Welcome to the Honorverse. The New York Times Best-Selling Series Continues.

3.8 Million Honor Harrington Books in Print

Over 7 Million David Weber Books in Print

18 New York Times Best Sellers from Baen Plus Five More from Tor.

Honor Harrington is arguably the most popular character in modern science fiction, but there are many other stories in the Honorverse besides those in which she has the central role. This fifth volume in the popular Worlds of Honor series explores some of those sto

James Saunders
"In Fire Forged", the short novel "Let's Dance" (David Weber doesn't know to write a short story for which I am glad) is one of his best. When I was young I really enjoyed reading and rereading the Hornblower series and the Honor Harrington is the space opera version. The way I judge a book is this- if it makes the hair on the back of my neck rise it is a good book. The words about the form and structure as well as comments on the plot are so much garbage. If it makes the hair rise on the back o ...more
There is no such thing as a bad honor Harrington book, even if they're short stories.
In Fire Forged contains three short stories and one non-fiction piece on starship armor. One story deals with Prince Michael's relationship with Judith Newland and her daughter Ruth. The second tale is one of espionage, double-dealing and hoodwinking of Haven by Solly agents of unknown origin. The last one reveals the details on how Honor Harrington got on Mesa's and Manpower's radar as a problem to be eliminated. In all a decent collection of entertaining tales that fill in a few cracks in the ...more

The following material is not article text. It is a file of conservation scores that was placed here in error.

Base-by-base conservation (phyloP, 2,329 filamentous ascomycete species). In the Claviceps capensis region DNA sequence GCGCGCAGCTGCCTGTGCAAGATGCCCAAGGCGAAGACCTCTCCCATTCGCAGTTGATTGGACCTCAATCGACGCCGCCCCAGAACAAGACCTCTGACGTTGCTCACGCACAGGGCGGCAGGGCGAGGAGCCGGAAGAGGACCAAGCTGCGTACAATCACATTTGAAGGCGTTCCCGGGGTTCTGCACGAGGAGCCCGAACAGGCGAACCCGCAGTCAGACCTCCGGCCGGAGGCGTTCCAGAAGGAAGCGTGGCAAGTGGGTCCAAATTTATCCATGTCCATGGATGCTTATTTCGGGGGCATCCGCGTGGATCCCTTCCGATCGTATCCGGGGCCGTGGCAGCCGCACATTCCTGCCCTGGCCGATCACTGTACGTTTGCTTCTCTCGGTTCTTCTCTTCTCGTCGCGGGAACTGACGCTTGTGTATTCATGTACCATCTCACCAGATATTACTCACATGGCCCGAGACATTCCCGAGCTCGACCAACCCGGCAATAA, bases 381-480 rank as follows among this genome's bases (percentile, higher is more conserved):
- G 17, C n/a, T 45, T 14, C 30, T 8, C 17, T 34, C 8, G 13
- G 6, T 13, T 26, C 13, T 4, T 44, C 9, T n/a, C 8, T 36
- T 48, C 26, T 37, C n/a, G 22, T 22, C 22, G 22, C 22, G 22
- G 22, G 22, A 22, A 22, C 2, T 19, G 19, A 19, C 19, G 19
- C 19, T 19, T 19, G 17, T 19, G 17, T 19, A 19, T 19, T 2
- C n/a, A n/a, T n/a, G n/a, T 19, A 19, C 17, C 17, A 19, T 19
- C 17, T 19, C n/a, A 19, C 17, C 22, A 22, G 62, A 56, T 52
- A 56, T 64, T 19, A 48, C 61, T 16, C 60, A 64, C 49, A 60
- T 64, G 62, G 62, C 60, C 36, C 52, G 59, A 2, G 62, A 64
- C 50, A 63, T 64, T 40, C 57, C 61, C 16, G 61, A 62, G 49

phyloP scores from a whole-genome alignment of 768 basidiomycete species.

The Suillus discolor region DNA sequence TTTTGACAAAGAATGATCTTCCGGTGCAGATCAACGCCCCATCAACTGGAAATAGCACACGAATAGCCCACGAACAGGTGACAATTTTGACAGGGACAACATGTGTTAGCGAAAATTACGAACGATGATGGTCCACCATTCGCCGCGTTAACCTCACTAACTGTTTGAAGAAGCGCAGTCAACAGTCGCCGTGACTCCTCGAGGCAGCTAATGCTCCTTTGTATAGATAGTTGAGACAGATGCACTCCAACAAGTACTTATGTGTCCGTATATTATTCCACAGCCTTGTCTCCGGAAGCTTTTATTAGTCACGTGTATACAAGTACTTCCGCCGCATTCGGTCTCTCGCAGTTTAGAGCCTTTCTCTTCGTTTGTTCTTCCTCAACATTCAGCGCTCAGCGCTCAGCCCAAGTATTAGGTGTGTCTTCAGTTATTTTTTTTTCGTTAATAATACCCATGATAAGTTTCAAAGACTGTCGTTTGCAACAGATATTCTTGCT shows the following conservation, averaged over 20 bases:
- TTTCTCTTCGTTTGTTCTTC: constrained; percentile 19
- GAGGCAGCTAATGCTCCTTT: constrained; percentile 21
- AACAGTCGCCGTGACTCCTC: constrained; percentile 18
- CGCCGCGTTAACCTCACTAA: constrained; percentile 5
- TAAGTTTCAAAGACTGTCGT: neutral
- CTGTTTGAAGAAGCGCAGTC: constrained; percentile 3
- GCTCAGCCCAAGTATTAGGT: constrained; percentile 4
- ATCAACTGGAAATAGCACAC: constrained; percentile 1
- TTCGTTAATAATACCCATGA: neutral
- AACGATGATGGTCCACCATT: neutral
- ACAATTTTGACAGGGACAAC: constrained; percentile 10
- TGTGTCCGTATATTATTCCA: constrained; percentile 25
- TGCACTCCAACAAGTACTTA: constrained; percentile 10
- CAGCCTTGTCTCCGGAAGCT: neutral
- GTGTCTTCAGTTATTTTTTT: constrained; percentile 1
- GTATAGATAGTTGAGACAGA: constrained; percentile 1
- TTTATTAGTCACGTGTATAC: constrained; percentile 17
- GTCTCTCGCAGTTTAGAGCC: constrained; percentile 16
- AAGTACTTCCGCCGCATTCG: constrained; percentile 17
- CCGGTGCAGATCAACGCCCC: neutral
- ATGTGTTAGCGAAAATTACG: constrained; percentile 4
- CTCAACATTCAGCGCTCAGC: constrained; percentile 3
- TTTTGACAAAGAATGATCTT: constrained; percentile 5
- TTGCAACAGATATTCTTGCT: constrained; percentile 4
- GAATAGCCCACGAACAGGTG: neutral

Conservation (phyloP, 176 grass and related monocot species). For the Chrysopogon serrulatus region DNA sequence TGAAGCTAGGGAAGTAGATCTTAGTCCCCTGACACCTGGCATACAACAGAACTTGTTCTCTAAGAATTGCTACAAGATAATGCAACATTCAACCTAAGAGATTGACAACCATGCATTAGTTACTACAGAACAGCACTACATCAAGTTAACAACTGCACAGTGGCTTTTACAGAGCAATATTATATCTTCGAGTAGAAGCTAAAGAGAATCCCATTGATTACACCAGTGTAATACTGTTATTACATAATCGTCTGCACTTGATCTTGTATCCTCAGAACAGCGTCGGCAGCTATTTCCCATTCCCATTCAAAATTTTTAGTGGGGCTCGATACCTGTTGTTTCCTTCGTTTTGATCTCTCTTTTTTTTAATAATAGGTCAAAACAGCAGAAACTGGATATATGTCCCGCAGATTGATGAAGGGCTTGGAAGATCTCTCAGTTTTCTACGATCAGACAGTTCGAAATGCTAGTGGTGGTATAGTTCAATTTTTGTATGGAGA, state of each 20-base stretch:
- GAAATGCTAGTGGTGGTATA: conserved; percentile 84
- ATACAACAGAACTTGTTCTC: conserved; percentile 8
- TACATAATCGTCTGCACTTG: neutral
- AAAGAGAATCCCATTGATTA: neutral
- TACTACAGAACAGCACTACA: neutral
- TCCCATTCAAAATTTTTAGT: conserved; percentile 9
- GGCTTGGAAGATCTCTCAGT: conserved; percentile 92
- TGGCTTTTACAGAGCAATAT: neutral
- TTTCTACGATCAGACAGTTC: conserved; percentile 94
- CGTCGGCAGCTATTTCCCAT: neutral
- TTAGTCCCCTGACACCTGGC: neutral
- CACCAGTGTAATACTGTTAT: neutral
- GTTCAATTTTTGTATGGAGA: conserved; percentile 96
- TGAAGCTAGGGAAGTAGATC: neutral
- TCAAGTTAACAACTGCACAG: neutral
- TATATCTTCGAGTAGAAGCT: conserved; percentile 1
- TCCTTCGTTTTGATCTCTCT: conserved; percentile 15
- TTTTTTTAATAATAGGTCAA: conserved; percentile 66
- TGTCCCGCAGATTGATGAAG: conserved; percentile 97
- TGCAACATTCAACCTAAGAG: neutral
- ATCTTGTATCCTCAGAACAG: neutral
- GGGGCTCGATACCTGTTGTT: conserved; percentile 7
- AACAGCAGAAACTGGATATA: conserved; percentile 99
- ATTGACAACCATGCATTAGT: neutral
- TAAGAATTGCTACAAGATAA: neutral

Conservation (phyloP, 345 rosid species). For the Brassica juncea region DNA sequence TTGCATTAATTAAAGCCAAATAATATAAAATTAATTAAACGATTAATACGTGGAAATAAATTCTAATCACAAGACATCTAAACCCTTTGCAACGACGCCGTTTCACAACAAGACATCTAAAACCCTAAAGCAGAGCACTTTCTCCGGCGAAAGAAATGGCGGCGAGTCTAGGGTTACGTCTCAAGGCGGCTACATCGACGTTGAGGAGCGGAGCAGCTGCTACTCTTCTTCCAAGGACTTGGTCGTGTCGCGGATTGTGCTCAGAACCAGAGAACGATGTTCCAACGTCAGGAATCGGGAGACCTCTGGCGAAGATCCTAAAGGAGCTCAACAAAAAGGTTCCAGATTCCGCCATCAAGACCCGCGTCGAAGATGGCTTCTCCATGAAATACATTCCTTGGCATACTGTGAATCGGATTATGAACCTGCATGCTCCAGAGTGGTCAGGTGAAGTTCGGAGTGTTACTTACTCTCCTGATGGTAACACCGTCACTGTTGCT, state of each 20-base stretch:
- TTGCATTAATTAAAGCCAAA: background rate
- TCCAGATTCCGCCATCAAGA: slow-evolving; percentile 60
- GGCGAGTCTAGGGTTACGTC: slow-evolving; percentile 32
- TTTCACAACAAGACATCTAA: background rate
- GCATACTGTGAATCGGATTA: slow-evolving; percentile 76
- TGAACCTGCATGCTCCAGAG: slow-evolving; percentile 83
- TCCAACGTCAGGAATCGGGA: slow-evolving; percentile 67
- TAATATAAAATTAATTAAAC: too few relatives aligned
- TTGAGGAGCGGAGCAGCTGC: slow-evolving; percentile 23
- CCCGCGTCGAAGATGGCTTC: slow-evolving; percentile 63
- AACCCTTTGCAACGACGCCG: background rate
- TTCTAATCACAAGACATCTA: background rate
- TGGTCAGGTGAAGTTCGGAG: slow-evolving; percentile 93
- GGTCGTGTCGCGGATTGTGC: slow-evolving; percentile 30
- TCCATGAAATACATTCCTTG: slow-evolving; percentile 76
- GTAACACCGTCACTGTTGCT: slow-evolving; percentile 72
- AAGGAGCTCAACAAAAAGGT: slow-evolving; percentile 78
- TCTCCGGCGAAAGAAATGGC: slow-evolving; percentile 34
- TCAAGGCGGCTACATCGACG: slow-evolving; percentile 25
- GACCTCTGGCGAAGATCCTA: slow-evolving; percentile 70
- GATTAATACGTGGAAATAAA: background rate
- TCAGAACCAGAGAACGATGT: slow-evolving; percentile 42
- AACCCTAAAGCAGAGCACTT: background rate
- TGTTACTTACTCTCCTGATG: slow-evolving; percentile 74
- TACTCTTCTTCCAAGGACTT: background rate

At this point almost all the Worlds of Honor stories continue to spin out narratives branching off in directions begun in previous Worlds of Honor volumes. For some of these it's a good thing (Prince Michael's courtship, eg.) for others, I wasn't too enamored with the characters even the first time round (con-man tries to burn the Peeps... again.) The Honor-as-a-younger-officer story was the longest and was solid.

But none of these, unlike previous Worlds of Honor books (I'm looking at you, World
***Dave Hill
This is another set of short stories set in Weber's Honorverse, and, as such things often are, they are a mixed bag.

Jane Lindskold provides "Ruthless," a mildly entertaining tale of the relationship between Judith of Masada and Manticoran Prince Michael Winton, as tested by kidnappers of Judith's child. The individual characters are interesting enough, but the action feels forced and relationship doesn't seem to have much chemistry.

Timothy Zahn gives us "An Act of War," a caper story amidst the
This is a short anthology as opposed to Service of the Sword (#4) but it has 2 superb stories, both sequels of stories in volume 4 and a HH story by the author that depends on your familiarity with the Honorverse for degree of enjoyment - for someone who read all Honroverse so far and participated in interminable discussions on forums about it, the story is good with its moments, but more of a filler than anything new; for a less experienced Honorverse reader the story may be a good introduction ...more